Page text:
On June 25, the Clark County Education Association, or teachers’ union, and the Clark County School District began facing off for their summer series of negotiation meetings — to decide what to do with the limited funding earmarked for teachers by the Legislature.
This year, legislators reportedly boosted public education funding by 7.8 percent, for a $489 million biennial increase. Because Nevada has become a national embarrassment for its paltry annual per-pupil funding, our politicians apparently have decided to raise this by about $200 per student (to $5,590) for the first year of the biennium (2013), and by $86 more per kid (to $5,676) the following year. Which means we will be near the bottom nationally in per-pupil spending come the next legislative session (2015) — or, still a national embarrassment.
Out of this $489 million largesse, given the strict legislative restrictions on the funding (for all-day kindergarten, lower class sizes, etc.), the amount in question for current teachers will probably be between $26-$30 million annually, a figure that is hardly arbitrary. In fact, that’s an approximation of the sum needed to pay for teachers’ “roll-ups” — a term that refers to their combined annual “step” salary increases (for experience) and “column” raises (for extra education). These were two things teachers lost last year due to stringent budget-cutting.
According to the district’s website, a first-year teacher with a bachelor’s degree starts at $34,341 (base pay). In the second year that jumps to $35,776. This is a “step” increase for experience. These can continue for up to 14 years, then stop completely. From the 15th year on, there are no more such increases.
A “column” raise is for extra education acquired. Again, base pay for a first-year teacher with a bachelor’s degree is $34,341. If a person adds 16 college credits to that (five semester classes, costing about $3,000), then a first-year salary will be $36,183 instead. A second-year teacher with this extra education would make $37,618 (one yearly step, plus the extra column).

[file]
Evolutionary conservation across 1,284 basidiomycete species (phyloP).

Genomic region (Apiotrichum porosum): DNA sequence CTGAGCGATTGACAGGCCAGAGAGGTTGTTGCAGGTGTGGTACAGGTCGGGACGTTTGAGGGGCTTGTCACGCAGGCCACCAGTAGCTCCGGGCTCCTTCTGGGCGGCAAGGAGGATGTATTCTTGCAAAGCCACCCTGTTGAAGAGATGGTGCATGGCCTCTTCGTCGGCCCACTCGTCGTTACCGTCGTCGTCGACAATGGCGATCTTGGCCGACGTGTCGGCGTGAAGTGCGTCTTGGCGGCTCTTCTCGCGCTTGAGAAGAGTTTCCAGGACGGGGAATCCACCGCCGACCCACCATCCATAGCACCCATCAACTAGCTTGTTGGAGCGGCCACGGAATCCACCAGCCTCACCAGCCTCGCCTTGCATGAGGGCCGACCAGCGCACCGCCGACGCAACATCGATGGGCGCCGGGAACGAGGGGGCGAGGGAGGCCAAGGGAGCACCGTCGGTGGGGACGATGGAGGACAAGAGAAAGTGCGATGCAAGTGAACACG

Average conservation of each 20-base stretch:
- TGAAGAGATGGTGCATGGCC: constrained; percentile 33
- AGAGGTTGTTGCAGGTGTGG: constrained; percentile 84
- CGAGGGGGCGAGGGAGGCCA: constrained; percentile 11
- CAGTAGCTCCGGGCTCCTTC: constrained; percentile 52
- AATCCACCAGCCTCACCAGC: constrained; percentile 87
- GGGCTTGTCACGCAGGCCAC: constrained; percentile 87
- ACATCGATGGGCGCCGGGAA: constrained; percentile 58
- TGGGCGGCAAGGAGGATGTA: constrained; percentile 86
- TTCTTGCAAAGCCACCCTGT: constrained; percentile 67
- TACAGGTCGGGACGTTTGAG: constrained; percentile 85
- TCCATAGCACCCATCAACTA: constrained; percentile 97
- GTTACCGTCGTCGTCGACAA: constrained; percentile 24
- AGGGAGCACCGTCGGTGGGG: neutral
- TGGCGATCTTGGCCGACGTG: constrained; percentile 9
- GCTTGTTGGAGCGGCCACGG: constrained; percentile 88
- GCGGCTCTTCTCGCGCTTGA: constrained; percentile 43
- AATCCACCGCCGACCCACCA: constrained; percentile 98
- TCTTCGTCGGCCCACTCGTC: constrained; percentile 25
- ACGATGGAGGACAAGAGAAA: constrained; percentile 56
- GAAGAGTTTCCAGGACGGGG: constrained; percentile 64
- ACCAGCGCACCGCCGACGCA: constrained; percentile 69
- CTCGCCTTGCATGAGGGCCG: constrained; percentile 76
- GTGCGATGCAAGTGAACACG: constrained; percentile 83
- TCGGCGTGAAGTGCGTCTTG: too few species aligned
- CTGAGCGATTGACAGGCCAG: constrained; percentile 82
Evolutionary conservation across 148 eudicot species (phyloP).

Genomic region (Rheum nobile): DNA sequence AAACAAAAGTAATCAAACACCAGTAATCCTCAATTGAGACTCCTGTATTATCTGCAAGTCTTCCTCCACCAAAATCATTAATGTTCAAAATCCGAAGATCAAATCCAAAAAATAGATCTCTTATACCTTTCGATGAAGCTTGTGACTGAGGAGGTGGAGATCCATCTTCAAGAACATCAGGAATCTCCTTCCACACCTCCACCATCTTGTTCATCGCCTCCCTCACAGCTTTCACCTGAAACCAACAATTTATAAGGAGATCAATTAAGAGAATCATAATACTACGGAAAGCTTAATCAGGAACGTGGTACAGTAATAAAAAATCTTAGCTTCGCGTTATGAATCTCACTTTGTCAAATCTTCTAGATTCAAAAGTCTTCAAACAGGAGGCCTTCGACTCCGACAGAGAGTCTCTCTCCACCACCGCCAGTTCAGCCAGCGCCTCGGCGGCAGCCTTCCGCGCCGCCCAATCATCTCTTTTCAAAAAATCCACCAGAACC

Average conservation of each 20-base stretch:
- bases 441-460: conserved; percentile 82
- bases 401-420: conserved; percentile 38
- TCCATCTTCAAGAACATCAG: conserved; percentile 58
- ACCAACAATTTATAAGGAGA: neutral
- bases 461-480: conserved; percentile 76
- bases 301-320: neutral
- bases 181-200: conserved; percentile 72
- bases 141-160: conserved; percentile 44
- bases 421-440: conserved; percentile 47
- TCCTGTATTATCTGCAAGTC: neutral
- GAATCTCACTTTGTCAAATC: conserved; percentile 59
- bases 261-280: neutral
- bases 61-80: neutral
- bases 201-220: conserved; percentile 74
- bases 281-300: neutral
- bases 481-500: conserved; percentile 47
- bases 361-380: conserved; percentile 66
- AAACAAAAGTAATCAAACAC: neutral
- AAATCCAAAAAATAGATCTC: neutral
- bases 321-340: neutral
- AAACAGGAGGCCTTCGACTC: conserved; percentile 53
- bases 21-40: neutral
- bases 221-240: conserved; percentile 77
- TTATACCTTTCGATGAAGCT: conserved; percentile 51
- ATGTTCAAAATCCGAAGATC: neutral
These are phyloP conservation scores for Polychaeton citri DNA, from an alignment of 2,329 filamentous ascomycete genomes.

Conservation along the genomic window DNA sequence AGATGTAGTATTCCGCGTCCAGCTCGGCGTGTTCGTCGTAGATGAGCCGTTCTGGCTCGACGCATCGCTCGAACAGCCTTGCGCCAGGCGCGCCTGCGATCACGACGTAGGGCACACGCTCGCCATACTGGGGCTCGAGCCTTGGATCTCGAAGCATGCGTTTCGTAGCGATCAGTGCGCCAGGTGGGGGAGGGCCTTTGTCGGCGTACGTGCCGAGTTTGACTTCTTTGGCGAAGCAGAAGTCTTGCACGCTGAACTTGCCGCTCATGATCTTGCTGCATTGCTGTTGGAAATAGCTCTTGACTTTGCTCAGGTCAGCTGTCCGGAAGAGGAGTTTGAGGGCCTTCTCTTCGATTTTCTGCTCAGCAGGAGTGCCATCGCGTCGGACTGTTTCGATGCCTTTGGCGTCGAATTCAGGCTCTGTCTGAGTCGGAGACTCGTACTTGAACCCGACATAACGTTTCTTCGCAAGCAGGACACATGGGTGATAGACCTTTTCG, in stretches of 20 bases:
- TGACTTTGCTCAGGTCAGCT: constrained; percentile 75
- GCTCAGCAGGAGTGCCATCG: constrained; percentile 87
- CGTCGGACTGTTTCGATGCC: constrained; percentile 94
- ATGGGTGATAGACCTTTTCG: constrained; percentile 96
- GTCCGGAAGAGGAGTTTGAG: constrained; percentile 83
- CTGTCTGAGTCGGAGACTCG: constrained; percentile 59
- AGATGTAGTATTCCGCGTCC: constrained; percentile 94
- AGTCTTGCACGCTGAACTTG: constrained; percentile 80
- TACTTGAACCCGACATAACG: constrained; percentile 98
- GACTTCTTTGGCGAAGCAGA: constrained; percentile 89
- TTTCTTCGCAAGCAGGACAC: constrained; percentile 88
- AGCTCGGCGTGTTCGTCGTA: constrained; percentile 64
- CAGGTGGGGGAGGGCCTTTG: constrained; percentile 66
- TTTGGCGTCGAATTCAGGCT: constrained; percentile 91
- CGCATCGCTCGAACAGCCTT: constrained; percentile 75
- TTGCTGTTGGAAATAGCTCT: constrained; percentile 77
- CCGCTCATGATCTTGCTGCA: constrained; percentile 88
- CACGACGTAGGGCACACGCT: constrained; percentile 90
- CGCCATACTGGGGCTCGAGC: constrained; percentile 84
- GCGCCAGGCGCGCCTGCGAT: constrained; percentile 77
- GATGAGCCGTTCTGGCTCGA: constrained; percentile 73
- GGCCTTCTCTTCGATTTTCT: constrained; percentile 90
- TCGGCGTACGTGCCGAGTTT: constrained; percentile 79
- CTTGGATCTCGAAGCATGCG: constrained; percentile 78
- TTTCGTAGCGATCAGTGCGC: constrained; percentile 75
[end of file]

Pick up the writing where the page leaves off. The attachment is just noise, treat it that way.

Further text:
There are eight columns for such educational improvement. A first-year teacher who has attained all of them starts at $48,667. After 14 years (steps), he or she would max out at $70,064. Hence, the most experienced teachers (15-30 years) receive no more increases after 14 years — unless the Legislature finds revenue for cost-of-living adjustments (COLAs). Which legislators have failed to do in seven of the past 13 years.
According to union sources, roughly 40 percent of teachers (about 7,200) are maxed out at various column levels ($40,081 to $70,064). Thus, only about 60 percent of them (roughly 10,800) qualify for the “roll-ups.” And this presents a dilemma.
The union, under Executive Director John Vellardita, has been promising to use the $26-$30 million to replace those roll-ups lost last year to budget cuts. However, there is nothing to prevent the union from negotiating with the district to use this money any way it wants — for example, as cost-of-living increases for 100 percent of CCSD teachers rather than just as roll-ups for only 60 percent of them.
Therefore, considering that 40 percent of our most experienced educators have received no increases of any kind for the last four years, spreading out this $26-$30 million to 100 percent of our teachers as cost-of-living raises, in these tough times, might prove a wiser, less-divisive union choice. Which the district probably would go along with.
CHIP MOSHER is a simple classroom teacher.